More African Americans in Kentucky are living in poverty, and their median income levels remain below the rest of the state, according to a U.S. Census survey released Thursday.
The American Community Survey provides an annual snapshot of social, economic, demographic and housing data that’s based off previous year records.
In Kentucky, around 20 percent of residents were living in poverty in 2012, which remained neutral over the previous year. But for African Americans that number went from just under 33 percent to around 36 percent.
“We’re basically seeing a labor market where those who are most disadvantaged aren’t moving forward, their wages aren’t growing, they aren’t able to either get jobs and certainly not get jobs that pay adequate wages,” says Jason Bailey, director of the Kentucky Center for Economic Policy.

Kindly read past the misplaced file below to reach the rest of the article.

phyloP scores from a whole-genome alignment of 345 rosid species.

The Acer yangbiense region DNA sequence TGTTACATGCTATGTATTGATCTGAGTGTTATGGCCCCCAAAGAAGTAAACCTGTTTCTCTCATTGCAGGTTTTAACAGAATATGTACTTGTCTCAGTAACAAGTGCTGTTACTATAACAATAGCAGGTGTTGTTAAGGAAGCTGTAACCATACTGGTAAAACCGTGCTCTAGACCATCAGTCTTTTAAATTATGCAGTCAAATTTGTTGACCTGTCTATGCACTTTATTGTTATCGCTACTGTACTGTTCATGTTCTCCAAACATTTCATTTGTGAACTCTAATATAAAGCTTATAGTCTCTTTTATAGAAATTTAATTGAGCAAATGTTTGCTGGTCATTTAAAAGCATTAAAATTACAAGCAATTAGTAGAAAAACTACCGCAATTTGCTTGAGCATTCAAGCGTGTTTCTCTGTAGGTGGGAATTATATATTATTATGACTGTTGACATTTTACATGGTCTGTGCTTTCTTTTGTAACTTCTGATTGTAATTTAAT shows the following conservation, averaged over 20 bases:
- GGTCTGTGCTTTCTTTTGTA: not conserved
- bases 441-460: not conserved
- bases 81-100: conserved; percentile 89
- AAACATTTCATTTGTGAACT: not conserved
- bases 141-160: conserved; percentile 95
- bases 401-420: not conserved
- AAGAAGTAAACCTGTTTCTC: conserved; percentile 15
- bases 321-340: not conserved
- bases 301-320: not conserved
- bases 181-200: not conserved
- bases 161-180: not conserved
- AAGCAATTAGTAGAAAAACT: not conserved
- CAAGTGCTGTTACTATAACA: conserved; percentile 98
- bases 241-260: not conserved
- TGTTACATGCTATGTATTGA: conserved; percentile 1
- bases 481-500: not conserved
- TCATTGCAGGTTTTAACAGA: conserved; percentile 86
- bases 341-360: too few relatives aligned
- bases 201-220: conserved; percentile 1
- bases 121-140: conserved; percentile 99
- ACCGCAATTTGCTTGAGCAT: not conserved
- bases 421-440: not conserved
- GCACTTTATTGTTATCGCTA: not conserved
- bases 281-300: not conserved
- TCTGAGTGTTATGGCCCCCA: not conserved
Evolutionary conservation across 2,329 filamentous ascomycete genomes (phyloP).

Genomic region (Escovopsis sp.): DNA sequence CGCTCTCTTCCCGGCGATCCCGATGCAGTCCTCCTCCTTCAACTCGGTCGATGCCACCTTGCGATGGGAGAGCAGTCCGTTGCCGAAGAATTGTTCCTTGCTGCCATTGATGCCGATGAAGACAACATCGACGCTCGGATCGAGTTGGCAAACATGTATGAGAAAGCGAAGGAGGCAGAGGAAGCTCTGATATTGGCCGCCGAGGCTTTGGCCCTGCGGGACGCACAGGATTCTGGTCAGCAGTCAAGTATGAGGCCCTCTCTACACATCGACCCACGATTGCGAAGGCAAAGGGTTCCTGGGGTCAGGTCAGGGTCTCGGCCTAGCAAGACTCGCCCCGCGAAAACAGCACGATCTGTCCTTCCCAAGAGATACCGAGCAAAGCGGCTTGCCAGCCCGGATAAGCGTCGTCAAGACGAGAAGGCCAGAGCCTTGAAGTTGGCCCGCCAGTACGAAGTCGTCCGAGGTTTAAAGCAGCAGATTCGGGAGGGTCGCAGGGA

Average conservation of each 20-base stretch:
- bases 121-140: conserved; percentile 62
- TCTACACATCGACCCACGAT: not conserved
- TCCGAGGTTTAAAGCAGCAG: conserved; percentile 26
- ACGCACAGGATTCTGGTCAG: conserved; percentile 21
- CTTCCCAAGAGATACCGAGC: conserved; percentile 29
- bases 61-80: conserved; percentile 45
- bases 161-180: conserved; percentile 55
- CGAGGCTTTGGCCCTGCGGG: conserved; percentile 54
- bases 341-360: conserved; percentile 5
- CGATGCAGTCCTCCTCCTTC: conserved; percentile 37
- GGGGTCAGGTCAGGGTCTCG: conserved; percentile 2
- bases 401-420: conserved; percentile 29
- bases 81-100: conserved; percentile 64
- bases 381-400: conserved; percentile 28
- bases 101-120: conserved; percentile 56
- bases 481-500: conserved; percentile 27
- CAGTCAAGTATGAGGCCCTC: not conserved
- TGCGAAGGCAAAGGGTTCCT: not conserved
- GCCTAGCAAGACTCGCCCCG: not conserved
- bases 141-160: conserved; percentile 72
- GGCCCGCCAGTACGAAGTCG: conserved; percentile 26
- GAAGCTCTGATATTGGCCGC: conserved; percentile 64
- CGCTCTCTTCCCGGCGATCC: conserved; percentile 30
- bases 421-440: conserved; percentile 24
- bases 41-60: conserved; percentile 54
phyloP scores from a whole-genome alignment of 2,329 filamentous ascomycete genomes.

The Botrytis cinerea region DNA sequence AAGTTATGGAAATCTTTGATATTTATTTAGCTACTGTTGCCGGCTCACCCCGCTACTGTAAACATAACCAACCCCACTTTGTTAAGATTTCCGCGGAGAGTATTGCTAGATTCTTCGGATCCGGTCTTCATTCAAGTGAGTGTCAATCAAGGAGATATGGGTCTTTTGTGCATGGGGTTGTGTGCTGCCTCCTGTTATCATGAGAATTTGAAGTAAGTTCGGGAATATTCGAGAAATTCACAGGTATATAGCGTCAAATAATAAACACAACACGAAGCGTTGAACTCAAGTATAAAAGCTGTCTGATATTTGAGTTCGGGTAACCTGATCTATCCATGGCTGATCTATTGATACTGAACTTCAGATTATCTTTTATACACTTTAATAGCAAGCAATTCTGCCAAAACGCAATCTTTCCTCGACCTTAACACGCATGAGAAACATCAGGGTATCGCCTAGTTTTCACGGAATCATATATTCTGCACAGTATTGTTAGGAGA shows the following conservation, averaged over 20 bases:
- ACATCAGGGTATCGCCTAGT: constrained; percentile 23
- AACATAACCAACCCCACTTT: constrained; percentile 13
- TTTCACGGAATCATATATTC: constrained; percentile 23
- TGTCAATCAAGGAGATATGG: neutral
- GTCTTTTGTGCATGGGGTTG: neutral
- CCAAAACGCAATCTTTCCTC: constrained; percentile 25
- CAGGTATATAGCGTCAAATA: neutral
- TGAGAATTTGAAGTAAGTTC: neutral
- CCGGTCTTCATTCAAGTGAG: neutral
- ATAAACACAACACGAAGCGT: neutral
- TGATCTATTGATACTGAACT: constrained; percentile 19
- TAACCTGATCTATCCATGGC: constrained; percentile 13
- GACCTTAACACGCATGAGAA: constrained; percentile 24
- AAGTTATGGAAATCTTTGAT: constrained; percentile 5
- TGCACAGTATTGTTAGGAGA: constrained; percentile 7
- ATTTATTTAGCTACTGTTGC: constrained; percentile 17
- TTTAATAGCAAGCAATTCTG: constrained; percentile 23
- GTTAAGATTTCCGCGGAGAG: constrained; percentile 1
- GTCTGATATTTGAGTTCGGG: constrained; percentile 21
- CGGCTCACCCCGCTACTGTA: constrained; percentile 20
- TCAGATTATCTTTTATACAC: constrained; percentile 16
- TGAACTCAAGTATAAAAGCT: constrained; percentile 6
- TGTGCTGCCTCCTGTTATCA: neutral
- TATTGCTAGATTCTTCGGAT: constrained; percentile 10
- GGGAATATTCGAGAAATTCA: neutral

The median household income has increased the past few years from $40,072 to $41,724, but Bailey says the data also shows that Kentucky’s overall population is still falling behind pre-recession levels in 2007. And the effects are different between whites and blacks. For example, the median income level in 2012 for whites was 6 percent behind the pre-recession levels. For African Americans was still lagging 9 percent behind.
According to the report, African American wages are around 60 percent lower than those for non-Hispanic whites.
Bailey and the center partly blame state cuts to education, childcare, mental health and other services and they, again, pushed for tax reforms that would help generate more revenue for these departments.
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